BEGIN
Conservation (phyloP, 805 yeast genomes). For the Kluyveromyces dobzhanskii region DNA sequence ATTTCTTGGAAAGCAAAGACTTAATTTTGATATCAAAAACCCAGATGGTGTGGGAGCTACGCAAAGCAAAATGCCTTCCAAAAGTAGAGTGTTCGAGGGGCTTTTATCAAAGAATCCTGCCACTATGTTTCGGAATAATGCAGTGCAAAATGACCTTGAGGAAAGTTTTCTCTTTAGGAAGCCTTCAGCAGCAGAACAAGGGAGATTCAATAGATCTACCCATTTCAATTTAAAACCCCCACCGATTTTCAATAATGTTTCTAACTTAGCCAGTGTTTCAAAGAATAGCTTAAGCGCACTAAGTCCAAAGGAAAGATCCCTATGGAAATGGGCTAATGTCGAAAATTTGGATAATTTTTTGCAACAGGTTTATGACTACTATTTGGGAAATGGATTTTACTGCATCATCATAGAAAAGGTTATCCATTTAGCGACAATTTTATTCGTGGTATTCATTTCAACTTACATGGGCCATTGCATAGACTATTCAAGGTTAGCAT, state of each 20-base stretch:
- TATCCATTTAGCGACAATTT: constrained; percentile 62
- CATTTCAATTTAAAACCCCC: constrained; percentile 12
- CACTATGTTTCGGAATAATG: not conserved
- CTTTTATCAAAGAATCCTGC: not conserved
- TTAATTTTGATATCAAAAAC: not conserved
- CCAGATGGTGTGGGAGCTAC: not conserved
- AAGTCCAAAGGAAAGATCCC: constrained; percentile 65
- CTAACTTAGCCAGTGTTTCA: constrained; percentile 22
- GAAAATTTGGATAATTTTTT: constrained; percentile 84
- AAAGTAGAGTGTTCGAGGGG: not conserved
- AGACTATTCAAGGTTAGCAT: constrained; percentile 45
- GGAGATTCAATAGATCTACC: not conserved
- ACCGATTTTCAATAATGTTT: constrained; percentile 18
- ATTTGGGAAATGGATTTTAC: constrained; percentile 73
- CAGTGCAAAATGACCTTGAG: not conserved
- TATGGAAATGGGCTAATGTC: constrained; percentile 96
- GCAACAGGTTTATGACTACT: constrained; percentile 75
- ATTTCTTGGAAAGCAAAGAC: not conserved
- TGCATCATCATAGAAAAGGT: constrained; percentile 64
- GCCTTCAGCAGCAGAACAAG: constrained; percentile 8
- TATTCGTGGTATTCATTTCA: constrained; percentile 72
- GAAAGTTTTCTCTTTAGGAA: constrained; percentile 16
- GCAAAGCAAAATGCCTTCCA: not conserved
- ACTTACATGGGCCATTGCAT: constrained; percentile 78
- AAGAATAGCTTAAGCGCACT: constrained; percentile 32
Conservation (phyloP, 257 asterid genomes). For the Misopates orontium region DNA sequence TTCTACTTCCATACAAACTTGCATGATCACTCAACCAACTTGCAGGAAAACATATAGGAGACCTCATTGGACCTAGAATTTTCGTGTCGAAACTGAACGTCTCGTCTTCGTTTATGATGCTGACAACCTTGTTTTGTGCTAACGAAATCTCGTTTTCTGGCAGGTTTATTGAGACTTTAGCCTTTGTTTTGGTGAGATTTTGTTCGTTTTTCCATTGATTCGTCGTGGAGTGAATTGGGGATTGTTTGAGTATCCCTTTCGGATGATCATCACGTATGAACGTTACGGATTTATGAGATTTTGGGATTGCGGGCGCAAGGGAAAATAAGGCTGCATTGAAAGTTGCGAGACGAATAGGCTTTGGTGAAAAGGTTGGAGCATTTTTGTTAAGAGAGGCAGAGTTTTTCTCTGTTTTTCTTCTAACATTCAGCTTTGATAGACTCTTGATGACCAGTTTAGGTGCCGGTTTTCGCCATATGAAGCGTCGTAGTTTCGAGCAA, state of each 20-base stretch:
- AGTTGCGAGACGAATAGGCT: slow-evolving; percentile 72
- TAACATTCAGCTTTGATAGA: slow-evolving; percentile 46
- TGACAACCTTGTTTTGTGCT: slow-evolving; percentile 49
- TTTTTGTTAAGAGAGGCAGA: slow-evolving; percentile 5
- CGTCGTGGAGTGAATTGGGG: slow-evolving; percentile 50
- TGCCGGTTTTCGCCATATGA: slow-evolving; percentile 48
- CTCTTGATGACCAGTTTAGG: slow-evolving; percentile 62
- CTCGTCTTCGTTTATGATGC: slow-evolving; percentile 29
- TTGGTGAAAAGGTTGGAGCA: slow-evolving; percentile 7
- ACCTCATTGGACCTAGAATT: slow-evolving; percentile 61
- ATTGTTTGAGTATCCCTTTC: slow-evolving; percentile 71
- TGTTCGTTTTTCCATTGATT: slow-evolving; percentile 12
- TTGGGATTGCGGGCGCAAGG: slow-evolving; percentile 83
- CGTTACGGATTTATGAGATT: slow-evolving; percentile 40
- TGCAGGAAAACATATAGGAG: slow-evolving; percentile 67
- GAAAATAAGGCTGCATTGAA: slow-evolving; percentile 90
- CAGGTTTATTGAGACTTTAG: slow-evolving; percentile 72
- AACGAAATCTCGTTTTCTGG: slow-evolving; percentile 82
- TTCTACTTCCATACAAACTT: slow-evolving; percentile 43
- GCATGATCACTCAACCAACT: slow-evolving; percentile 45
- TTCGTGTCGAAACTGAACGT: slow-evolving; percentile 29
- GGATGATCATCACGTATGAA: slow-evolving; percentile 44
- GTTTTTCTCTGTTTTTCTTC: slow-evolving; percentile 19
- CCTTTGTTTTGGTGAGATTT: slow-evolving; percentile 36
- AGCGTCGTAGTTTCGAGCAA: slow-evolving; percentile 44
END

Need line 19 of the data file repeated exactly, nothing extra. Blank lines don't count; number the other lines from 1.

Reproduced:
- ATTTCTTGGAAAGCAAAGAC: not conserved